Last Friday, 21 August, the World Health Organisation changed its advice for 12 year old children (and older), with regard to the use of face masks in certain settings:
“Advice on mask use in children and adolescents 12 years or older should follow the WHO guidance for mask use in adults and/or the national mask guidelines for adults. Even where national guidelines apply, additional specific considerations (see below) and adaptions for special settings such as schools, during sport, or for children with disabilities or with underlying diseases will need to be specified.”
The World Health Organisation guidance on using masks can be found here. Although not applicable to schools at this stage, the Government has also published guidance on how to wear face coverings and this can be found here.
Whilst other regions of the UK are moving towards mask wearing at social times such as during lesson change, the Department for Education as the decision making body for England is unmoving on its guidance that masks need not be worn in schools. Given its recent record on last-minute changes, we want to ensure that our school community has time to respond to any change in requirements for school attendance regarding mask wearing.
At the start of term from 2 September onwards, we will be asking all students to wear face coverings at lesson change time. The rationale is that we have been asked to create safe year group bubbles. This is the case during lessons and lunch times. The Local Authority have taken considerable pains to ensure that age groups are segregated from each other on school transport. The only time where there is risk of cross infection between bubbles (year groups) is at lesson change.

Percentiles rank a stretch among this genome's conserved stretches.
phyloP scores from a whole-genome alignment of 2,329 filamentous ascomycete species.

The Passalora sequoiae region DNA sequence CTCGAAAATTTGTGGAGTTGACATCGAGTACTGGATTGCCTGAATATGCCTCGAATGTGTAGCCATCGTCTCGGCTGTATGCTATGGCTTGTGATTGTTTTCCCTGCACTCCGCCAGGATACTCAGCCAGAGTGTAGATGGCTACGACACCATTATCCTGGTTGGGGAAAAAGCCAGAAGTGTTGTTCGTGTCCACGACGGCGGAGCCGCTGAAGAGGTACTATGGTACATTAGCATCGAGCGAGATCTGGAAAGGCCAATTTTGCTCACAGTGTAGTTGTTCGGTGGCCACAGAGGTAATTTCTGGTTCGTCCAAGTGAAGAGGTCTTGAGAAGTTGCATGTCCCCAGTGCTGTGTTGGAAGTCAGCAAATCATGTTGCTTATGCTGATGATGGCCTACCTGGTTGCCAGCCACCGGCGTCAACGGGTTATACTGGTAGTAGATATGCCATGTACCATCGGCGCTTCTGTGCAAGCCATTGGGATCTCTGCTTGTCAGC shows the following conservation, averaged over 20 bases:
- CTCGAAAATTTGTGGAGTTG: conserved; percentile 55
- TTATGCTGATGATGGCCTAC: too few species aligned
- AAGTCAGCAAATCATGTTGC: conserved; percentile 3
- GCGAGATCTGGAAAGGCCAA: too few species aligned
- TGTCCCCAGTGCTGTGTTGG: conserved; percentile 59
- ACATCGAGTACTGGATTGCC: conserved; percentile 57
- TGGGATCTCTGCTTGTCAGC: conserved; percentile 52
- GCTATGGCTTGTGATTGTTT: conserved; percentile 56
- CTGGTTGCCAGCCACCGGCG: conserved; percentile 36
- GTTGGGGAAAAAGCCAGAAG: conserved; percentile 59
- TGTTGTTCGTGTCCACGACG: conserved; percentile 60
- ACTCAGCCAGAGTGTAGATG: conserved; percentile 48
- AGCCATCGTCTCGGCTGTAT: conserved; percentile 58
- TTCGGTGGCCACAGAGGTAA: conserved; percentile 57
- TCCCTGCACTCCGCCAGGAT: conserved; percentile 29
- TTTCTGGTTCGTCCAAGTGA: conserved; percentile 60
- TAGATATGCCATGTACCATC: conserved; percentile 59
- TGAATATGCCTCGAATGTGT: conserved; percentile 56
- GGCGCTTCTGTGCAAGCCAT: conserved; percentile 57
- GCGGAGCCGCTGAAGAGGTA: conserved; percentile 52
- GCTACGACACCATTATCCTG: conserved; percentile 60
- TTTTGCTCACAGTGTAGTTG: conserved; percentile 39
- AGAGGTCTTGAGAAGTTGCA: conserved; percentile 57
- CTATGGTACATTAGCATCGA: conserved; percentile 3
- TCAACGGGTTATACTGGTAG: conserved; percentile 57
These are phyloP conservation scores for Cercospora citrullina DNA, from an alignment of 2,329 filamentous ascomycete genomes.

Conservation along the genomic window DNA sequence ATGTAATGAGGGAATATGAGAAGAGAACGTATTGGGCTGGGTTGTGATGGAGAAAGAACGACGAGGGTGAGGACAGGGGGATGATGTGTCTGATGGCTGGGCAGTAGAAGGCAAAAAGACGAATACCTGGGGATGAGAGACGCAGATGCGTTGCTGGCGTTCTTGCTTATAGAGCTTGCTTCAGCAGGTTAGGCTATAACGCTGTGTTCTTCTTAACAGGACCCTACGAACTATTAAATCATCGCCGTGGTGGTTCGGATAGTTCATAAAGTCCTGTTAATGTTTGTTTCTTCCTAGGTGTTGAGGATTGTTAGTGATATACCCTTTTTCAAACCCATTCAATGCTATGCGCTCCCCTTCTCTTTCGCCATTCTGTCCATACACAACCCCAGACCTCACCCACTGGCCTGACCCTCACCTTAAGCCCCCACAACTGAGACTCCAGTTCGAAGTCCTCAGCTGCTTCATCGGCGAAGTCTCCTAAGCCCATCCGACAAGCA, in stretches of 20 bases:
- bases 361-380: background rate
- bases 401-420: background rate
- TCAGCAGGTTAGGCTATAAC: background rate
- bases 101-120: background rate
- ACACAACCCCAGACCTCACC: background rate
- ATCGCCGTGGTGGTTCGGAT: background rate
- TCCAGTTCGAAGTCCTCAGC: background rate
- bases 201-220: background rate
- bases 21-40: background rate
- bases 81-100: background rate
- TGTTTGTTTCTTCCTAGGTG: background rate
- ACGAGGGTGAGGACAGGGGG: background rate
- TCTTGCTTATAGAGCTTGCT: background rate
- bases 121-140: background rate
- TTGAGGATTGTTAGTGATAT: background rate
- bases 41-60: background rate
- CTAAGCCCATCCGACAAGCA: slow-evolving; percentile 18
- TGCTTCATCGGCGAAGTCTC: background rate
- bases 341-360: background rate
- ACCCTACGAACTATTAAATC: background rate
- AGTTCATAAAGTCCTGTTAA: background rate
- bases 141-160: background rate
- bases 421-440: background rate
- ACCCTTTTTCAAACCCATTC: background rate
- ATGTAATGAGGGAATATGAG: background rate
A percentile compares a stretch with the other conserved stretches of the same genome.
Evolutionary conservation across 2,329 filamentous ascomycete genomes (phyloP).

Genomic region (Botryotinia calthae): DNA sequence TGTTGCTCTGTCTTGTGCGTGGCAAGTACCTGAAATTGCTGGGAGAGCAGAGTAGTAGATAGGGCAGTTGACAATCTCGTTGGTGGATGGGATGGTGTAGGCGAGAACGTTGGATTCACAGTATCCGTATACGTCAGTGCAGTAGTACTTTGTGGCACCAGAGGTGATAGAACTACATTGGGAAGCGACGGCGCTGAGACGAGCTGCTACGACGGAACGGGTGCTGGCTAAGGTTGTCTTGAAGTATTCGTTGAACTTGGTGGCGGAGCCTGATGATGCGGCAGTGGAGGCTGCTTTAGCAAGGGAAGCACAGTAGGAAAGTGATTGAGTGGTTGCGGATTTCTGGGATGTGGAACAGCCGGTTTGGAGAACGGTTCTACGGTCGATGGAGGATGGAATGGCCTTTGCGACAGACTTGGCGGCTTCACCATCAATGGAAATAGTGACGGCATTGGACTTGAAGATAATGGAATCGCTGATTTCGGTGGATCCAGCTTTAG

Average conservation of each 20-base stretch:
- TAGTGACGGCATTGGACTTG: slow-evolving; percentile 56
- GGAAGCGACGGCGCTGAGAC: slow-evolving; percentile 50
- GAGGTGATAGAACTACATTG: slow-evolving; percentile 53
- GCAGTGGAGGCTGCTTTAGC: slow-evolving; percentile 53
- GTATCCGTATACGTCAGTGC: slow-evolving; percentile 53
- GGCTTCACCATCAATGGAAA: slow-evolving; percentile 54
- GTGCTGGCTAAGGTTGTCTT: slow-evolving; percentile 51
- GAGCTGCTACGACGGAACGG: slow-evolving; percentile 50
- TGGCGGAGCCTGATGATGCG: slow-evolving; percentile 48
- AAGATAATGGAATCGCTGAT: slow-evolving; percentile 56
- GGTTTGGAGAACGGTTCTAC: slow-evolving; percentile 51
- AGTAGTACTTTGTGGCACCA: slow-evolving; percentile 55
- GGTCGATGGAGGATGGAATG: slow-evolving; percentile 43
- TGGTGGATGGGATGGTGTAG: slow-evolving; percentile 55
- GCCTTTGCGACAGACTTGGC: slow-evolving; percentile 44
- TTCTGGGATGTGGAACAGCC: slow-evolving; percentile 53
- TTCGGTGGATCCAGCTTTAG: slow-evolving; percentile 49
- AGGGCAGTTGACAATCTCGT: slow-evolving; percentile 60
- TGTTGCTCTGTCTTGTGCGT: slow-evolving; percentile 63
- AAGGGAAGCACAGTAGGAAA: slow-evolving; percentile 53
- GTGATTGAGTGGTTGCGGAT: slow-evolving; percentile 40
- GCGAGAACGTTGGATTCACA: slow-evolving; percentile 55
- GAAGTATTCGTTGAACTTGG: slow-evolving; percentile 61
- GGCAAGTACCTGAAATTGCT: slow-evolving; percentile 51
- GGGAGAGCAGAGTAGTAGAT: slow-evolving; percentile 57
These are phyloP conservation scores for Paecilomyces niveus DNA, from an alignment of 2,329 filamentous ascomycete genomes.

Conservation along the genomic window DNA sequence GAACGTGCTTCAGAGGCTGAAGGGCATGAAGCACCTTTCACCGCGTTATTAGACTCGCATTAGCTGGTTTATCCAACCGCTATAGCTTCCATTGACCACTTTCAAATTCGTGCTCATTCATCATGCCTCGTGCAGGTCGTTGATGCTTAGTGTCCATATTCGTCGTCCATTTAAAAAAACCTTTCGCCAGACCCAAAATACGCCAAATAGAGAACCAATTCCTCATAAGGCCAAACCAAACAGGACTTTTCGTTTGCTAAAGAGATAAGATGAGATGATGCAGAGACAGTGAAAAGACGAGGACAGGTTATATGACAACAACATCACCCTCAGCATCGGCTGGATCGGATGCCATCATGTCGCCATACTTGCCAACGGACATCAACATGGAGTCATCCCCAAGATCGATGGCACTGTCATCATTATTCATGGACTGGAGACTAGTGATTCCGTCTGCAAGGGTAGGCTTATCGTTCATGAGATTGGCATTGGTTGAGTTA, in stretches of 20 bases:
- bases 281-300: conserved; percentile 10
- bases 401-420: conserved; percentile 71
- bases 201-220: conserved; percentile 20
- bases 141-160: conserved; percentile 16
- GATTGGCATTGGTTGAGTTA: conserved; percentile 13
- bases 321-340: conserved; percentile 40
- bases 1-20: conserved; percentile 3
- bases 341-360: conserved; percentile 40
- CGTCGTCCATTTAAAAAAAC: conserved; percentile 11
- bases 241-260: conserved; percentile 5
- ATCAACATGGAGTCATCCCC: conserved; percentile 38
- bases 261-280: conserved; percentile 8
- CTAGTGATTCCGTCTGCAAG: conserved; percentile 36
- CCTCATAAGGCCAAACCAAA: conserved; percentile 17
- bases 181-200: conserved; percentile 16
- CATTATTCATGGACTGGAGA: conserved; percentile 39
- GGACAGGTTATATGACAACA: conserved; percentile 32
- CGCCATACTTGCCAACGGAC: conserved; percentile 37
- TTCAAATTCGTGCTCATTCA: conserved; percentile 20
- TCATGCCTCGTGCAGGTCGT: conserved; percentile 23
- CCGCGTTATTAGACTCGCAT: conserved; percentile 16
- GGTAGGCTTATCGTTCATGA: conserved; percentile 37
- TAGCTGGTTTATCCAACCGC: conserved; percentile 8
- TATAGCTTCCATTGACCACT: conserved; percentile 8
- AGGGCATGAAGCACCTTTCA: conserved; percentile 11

We are therefore asking all students to bring in a face mask and plastic bag to keep it in, and to wear it when moving around the school from one lesson to another. If any families are struggling to access masks, we will do our very best to help out. Any student with a medical condition or special educational need which exempts them from mask wearing will obviously be exempt from this requirement.
We will also be encouraging teachers to use face coverings, probably visors, during their lessons. We understand that face masks would be impossible for students with hearing impairments who rely on lip reading. This is why we are encouraging the use of visors instead.
We will add this amendment to our Risk Assessment which will be re-published on our website before the start of term.